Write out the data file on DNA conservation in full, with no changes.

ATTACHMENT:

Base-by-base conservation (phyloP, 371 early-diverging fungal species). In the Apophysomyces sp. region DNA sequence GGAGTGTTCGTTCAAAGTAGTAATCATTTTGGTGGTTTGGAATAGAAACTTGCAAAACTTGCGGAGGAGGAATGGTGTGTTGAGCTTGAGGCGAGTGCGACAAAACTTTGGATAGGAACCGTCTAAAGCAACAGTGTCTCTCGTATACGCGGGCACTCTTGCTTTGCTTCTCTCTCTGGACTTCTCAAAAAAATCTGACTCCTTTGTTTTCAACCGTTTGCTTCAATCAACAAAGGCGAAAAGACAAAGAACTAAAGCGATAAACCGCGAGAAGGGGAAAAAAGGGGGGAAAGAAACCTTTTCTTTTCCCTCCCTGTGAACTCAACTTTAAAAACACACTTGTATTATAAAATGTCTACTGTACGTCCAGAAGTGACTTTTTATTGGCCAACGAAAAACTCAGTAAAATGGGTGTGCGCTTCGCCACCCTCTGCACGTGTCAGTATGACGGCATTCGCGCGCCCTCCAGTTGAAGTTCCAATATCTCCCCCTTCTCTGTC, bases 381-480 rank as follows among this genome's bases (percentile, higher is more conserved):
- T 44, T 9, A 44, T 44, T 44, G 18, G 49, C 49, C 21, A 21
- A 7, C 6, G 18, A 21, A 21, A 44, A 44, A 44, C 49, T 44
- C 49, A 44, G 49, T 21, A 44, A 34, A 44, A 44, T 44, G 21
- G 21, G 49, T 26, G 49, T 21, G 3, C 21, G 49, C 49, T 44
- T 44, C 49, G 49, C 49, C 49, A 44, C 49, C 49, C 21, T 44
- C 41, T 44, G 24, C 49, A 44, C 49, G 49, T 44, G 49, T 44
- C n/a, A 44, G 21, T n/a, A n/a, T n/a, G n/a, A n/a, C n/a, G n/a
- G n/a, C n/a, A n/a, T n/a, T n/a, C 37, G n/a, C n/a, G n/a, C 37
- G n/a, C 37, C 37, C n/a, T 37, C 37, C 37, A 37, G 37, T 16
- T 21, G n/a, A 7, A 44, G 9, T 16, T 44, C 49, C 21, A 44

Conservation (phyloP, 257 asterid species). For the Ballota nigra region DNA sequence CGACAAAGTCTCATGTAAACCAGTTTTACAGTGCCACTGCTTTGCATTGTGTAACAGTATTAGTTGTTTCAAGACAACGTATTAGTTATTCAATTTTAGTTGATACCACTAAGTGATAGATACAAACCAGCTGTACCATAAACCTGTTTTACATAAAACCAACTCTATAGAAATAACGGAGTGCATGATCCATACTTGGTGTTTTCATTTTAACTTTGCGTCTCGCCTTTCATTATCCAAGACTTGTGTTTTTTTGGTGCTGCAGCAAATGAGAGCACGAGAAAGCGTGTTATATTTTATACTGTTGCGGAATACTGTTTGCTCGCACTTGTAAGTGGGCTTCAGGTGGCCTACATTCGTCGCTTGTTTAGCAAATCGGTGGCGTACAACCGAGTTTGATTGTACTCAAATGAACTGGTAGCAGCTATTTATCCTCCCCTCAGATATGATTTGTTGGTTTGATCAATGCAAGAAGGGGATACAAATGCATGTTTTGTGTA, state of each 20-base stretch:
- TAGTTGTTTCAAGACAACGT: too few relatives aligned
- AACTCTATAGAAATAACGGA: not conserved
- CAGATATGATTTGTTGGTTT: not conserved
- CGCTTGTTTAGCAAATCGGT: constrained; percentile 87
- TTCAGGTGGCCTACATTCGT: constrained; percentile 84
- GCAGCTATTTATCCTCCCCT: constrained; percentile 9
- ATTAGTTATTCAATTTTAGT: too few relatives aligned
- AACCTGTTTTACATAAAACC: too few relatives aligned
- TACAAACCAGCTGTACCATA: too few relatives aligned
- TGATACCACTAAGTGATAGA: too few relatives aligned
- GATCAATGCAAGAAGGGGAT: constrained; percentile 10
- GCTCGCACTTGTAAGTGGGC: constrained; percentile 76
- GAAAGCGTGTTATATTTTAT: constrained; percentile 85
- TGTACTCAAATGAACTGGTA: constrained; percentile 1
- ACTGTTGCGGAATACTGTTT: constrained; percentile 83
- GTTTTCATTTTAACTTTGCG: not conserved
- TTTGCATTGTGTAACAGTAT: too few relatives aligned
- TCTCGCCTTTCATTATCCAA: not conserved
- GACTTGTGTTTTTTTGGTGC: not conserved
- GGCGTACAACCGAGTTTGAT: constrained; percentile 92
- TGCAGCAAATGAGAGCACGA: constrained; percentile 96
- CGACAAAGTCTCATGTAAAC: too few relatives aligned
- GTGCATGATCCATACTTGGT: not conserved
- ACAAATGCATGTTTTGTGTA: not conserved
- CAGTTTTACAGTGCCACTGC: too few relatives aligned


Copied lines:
Base-by-base conservation (phyloP, 371 early-diverging fungal species). In the Apophysomyces sp. region DNA sequence GGAGTGTTCGTTCAAAGTAGTAATCATTTTGGTGGTTTGGAATAGAAACTTGCAAAACTTGCGGAGGAGGAATGGTGTGTTGAGCTTGAGGCGAGTGCGACAAAACTTTGGATAGGAACCGTCTAAAGCAACAGTGTCTCTCGTATACGCGGGCACTCTTGCTTTGCTTCTCTCTCTGGACTTCTCAAAAAAATCTGACTCCTTTGTTTTCAACCGTTTGCTTCAATCAACAAAGGCGAAAAGACAAAGAACTAAAGCGATAAACCGCGAGAAGGGGAAAAAAGGGGGGAAAGAAACCTTTTCTTTTCCCTCCCTGTGAACTCAACTTTAAAAACACACTTGTATTATAAAATGTCTACTGTACGTCCAGAAGTGACTTTTTATTGGCCAACGAAAAACTCAGTAAAATGGGTGTGCGCTTCGCCACCCTCTGCACGTGTCAGTATGACGGCATTCGCGCGCCCTCCAGTTGAAGTTCCAATATCTCCCCCTTCTCTGTC, bases 381-480 rank as follows among this genome's bases (percentile, higher is more conserved):
- T 44, T 9, A 44, T 44, T 44, G 18, G 49, C 49, C 21, A 21
- A 7, C 6, G 18, A 21, A 21, A 44, A 44, A 44, C 49, T 44
- C 49, A 44, G 49, T 21, A 44, A 34, A 44, A 44, T 44, G 21
- G 21, G 49, T 26, G 49, T 21, G 3, C 21, G 49, C 49, T 44
- T 44, C 49, G 49, C 49, C 49, A 44, C 49, C 49, C 21, T 44
- C 41, T 44, G 24, C 49, A 44, C 49, G 49, T 44, G 49, T 44
- C n/a, A 44, G 21, T n/a, A n/a, T n/a, G n/a, A n/a, C n/a, G n/a
- G n/a, C n/a, A n/a, T n/a, T n/a, C 37, G n/a, C n/a, G n/a, C 37
- G n/a, C 37, C 37, C n/a, T 37, C 37, C 37, A 37, G 37, T 16
- T 21, G n/a, A 7, A 44, G 9, T 16, T 44, C 49, C 21, A 44

Conservation (phyloP, 257 asterid species). For the Ballota nigra region DNA sequence CGACAAAGTCTCATGTAAACCAGTTTTACAGTGCCACTGCTTTGCATTGTGTAACAGTATTAGTTGTTTCAAGACAACGTATTAGTTATTCAATTTTAGTTGATACCACTAAGTGATAGATACAAACCAGCTGTACCATAAACCTGTTTTACATAAAACCAACTCTATAGAAATAACGGAGTGCATGATCCATACTTGGTGTTTTCATTTTAACTTTGCGTCTCGCCTTTCATTATCCAAGACTTGTGTTTTTTTGGTGCTGCAGCAAATGAGAGCACGAGAAAGCGTGTTATATTTTATACTGTTGCGGAATACTGTTTGCTCGCACTTGTAAGTGGGCTTCAGGTGGCCTACATTCGTCGCTTGTTTAGCAAATCGGTGGCGTACAACCGAGTTTGATTGTACTCAAATGAACTGGTAGCAGCTATTTATCCTCCCCTCAGATATGATTTGTTGGTTTGATCAATGCAAGAAGGGGATACAAATGCATGTTTTGTGTA, state of each 20-base stretch:
- TAGTTGTTTCAAGACAACGT: too few relatives aligned
- AACTCTATAGAAATAACGGA: not conserved
- CAGATATGATTTGTTGGTTT: not conserved
- CGCTTGTTTAGCAAATCGGT: constrained; percentile 87
- TTCAGGTGGCCTACATTCGT: constrained; percentile 84
- GCAGCTATTTATCCTCCCCT: constrained; percentile 9
- ATTAGTTATTCAATTTTAGT: too few relatives aligned
- AACCTGTTTTACATAAAACC: too few relatives aligned
- TACAAACCAGCTGTACCATA: too few relatives aligned
- TGATACCACTAAGTGATAGA: too few relatives aligned
- GATCAATGCAAGAAGGGGAT: constrained; percentile 10
- GCTCGCACTTGTAAGTGGGC: constrained; percentile 76
- GAAAGCGTGTTATATTTTAT: constrained; percentile 85
- TGTACTCAAATGAACTGGTA: constrained; percentile 1
- ACTGTTGCGGAATACTGTTT: constrained; percentile 83
- GTTTTCATTTTAACTTTGCG: not conserved
- TTTGCATTGTGTAACAGTAT: too few relatives aligned
- TCTCGCCTTTCATTATCCAA: not conserved
- GACTTGTGTTTTTTTGGTGC: not conserved
- GGCGTACAACCGAGTTTGAT: constrained; percentile 92
- TGCAGCAAATGAGAGCACGA: constrained; percentile 96
- CGACAAAGTCTCATGTAAAC: too few relatives aligned
- GTGCATGATCCATACTTGGT: not conserved
- ACAAATGCATGTTTTGTGTA: not conserved
- CAGTTTTACAGTGCCACTGC: too few relatives aligned